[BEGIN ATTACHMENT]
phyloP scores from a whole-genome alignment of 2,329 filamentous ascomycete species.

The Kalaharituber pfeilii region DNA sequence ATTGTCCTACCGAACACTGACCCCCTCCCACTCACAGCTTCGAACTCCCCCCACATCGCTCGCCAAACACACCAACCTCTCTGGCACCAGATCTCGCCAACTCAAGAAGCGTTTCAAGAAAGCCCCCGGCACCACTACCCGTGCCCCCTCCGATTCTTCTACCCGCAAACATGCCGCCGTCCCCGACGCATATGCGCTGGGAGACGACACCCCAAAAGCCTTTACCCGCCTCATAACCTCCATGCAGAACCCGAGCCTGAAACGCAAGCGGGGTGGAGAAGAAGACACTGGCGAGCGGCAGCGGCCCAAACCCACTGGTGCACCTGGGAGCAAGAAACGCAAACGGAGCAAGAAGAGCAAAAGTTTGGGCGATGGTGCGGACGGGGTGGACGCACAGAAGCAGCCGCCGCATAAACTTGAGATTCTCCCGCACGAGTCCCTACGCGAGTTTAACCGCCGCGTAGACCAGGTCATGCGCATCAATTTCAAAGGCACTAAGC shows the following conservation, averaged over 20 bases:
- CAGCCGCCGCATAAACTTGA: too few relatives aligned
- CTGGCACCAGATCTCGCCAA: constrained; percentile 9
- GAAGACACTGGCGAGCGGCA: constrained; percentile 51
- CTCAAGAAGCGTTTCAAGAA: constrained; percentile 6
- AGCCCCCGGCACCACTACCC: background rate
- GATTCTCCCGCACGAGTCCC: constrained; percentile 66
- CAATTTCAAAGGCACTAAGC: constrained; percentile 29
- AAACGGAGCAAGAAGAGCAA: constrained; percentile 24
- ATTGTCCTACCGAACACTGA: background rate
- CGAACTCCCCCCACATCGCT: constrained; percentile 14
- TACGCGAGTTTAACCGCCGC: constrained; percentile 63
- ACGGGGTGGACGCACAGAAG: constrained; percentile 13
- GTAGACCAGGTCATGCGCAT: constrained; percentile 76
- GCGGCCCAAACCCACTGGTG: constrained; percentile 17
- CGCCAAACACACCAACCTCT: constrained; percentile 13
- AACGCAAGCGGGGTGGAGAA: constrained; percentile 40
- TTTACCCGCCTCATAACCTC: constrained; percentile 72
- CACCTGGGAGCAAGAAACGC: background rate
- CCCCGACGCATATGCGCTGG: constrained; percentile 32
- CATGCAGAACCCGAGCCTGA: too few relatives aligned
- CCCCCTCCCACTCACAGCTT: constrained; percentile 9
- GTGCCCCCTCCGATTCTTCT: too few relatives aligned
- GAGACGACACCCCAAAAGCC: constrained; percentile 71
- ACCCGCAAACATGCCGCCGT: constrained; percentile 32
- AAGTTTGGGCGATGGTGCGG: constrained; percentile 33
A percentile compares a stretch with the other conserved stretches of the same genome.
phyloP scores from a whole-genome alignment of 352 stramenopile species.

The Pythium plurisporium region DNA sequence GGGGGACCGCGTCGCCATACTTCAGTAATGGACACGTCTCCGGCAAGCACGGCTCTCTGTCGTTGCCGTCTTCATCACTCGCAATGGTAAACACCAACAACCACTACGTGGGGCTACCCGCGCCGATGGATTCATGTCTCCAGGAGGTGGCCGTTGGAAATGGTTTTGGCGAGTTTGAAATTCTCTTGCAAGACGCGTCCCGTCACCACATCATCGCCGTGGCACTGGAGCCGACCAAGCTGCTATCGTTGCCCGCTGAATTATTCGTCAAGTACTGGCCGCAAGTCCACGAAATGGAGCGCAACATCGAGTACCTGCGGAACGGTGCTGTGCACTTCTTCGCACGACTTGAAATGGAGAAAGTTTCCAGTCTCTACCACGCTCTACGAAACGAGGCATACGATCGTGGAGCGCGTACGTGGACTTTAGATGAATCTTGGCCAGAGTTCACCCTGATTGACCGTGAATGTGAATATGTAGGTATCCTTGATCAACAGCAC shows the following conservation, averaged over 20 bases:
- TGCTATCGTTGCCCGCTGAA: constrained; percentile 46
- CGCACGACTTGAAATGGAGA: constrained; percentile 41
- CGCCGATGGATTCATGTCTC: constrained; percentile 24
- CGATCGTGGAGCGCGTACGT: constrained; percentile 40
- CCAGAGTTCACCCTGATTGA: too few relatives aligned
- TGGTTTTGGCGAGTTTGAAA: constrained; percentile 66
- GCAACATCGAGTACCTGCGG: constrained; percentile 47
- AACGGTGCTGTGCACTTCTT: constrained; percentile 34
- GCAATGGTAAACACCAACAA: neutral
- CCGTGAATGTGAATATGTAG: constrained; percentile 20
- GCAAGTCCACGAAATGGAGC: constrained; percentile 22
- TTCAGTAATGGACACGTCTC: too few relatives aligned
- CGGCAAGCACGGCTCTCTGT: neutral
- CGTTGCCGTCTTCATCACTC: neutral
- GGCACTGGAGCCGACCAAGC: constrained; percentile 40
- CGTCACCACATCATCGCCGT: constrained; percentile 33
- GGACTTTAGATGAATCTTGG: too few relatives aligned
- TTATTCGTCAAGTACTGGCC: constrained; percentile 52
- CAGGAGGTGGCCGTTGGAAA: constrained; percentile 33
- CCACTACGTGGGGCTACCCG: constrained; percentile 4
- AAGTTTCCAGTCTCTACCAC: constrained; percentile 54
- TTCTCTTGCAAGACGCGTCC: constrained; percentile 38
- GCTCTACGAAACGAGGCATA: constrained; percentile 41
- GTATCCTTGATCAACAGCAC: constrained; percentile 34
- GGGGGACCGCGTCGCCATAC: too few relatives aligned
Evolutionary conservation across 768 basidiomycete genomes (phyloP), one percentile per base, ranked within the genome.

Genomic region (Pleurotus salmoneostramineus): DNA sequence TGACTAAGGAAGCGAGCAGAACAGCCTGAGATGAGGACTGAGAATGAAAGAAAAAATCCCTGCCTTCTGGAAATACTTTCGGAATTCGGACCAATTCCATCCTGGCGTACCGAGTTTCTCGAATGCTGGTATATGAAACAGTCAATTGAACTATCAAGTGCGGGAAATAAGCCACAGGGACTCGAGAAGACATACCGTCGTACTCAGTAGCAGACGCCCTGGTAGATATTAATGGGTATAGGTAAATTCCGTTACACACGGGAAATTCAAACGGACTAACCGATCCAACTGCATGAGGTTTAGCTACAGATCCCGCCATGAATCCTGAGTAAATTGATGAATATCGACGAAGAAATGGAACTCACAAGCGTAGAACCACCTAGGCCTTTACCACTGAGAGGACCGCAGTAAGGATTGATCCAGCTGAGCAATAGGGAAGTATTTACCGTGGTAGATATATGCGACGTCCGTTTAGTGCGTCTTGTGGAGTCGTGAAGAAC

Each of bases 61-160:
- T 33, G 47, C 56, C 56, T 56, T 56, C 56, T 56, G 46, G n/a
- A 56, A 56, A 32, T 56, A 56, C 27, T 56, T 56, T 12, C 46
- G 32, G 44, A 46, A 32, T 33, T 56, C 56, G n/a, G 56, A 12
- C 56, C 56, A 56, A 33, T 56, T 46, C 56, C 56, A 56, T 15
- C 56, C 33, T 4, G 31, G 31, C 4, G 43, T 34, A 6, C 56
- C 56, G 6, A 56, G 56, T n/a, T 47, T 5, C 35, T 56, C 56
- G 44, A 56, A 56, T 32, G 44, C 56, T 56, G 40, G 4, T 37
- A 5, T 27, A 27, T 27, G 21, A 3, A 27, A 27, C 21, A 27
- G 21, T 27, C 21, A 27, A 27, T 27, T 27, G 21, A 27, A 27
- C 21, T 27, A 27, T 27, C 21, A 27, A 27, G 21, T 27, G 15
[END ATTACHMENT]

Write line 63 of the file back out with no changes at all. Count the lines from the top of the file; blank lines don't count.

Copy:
- C 56, C 33, T 4, G 31, G 31, C 4, G 43, T 34, A 6, C 56